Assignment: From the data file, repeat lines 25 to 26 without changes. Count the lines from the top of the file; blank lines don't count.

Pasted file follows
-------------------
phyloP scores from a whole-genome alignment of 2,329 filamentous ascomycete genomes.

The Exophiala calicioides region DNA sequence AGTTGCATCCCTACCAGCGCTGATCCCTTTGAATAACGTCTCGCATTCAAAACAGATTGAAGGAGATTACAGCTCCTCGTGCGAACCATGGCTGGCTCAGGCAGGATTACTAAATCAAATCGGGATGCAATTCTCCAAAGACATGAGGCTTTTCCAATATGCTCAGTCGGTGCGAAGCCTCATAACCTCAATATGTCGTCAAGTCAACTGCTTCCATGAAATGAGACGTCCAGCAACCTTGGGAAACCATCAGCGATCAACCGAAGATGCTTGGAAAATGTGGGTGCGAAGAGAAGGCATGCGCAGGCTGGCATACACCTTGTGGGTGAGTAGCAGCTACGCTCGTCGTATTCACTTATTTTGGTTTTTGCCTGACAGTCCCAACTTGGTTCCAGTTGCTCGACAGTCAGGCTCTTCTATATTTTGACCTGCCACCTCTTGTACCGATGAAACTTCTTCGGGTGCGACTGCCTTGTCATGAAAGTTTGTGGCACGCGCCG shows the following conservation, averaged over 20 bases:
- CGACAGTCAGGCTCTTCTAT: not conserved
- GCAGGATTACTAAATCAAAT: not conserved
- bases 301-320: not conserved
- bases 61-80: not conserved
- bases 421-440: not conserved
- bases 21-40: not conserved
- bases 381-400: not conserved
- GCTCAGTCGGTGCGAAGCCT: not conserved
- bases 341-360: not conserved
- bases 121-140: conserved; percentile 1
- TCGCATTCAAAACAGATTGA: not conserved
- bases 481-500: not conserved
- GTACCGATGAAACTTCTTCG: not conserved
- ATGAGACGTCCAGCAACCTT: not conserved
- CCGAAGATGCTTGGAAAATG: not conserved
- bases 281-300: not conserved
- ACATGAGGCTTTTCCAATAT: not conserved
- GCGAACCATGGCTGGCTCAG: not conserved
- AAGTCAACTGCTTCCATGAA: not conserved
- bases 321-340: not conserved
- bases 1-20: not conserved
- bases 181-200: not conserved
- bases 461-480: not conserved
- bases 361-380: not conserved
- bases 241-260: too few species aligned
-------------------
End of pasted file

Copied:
- bases 461-480: not conserved
- bases 361-380: not conserved